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Just days before acquiring first-base prospect Anthony Rizzo from the Padres, Cubs president Theo Epstein appeared on Chicago radio and reiterated his support for Bryan LaHair.

"Bryan LaHair is our first baseman," said Epstein. "I don't believe in the concept of 4-A players. The guy can hit."

The concept of the Quad-A hitter is as old as the minor leagues. For every player that figures things out late, like Nelson Cruz, or even non-stars like Jorge Cantu, there are plenty of Triple-A sluggers like Kila Ka'aihue, Brad Eldred, Calvin Pickering, and Sam Horn, who put up crazy numbers, but never have big-league careers. Are they Quad-A hitters? Does such a thing even exist? Are Quad-A hitters simply players who never got the right time to showcase, or got cold at the wrong time and never received the opportunity to un-bury themselves? Or are some players simply unable to handle the job? I talked to several people in the industry to get their answer.

While not everyone even agrees on the existence of such players, there were three main ways a player can earn that label.

He has to Really Hit
One National League executive doesn't really believe in the concept of the Quad-A hitter. �I don't think it's that 4-A type guys can't hit major league pitching, so much as it's 4-A type guys have no value besides their bat,� he explained. �If you are a bad first baseman, or left fielder, or designated hitter, just being an average big-league hitter doesn't really cut it, so you better hit the moment you get an opportunity or the industry moves on to someone else.�

An American League scouting executive agreed. �If a guy is a strong defender, certain teams can give him a lengthier trial, but if hitting is all they can potentially do, the game doesn't allow that kind of time. If his game beyond the bat is mediocre or worse, it often doesn't allow the club to give the player the time needed for the talent to manifest.�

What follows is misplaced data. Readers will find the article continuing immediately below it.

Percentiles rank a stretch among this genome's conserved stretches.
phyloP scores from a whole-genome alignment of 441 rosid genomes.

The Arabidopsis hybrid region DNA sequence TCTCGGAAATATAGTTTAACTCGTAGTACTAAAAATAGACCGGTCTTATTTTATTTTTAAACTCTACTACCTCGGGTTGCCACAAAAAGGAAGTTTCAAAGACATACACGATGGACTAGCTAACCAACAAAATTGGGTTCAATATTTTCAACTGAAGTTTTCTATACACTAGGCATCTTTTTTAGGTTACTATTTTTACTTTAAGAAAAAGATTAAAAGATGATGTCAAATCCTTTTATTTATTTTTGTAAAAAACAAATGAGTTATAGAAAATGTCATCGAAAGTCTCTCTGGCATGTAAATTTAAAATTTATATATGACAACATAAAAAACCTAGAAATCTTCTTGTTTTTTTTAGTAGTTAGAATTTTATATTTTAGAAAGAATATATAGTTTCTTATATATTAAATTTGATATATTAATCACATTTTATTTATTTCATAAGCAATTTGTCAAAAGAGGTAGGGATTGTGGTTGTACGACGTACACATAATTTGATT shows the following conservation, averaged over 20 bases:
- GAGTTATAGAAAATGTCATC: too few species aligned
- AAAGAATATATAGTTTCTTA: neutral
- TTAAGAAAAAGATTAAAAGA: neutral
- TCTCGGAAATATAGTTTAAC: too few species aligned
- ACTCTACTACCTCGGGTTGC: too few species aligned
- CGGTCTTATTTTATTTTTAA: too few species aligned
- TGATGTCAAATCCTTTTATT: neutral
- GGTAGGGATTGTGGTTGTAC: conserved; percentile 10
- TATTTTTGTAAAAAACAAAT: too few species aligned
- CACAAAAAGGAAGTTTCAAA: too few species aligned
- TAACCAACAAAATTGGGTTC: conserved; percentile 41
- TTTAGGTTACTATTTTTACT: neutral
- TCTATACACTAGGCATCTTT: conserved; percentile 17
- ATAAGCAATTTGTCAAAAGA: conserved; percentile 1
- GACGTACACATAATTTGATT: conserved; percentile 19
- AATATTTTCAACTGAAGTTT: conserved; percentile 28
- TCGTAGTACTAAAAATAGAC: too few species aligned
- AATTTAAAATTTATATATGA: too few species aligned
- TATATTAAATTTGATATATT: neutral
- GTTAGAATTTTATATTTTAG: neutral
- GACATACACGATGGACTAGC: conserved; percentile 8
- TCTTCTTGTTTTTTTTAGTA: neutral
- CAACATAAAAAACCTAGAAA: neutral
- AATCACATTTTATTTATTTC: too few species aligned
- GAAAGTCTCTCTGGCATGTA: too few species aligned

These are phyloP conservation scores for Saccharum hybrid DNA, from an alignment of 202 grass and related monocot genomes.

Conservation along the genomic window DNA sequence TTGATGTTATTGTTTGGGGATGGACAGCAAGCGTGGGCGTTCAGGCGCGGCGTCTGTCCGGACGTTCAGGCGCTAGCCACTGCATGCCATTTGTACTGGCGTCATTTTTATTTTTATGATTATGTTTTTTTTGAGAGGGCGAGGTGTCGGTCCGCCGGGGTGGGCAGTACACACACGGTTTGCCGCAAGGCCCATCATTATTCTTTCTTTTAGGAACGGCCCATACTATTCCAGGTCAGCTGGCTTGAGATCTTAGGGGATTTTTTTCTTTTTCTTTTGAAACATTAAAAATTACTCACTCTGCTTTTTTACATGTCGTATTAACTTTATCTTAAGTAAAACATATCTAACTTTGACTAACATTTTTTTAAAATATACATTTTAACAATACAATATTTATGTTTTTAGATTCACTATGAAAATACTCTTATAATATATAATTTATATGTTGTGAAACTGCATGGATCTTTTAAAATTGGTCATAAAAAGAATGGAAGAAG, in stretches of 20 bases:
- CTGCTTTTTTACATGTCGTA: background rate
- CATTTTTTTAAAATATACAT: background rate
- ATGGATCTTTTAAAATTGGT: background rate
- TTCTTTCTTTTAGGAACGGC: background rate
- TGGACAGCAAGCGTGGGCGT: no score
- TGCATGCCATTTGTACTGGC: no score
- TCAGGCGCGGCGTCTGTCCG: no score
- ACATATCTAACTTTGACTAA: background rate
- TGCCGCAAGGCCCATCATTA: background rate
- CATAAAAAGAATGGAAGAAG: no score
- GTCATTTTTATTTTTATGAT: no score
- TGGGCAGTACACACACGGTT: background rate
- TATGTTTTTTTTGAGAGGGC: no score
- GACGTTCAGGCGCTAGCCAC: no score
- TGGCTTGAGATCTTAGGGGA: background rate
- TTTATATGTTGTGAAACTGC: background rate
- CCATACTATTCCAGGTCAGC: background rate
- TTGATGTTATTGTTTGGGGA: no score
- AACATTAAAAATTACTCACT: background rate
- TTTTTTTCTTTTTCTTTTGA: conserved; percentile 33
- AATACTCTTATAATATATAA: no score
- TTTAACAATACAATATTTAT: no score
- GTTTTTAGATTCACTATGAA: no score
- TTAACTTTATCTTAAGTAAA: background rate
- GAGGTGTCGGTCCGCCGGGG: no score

There is no universal timetable for talent. For some, it can be a month of two. For others, like Royals outfielder Alex Gordon, it can take years. Adjustments are necessary, and those bring in factors players never see in the minor leagues.

An Inability to Make Adjustments
For more than one industry insider, the biggest challenge of jumping from the minors to the majors is not about the opponents on the field, but the opponents in the stands�especially the ones behind home plate. �The minor leagues are about player development, and the major leagues are about winning,� explains another National League exec. �The minor leagues don't have advance scouts. Advance scouts are there to take apart hitters and exploit weaknesses. The players that can't adjust to that are the ones that end up 4-A hitters.�

An American League scouting executive agreed. �Miguel Cabrera and Justin Upton don't grow on trees,� he said. �Everyone else that is human is going to go through an adjustment period.�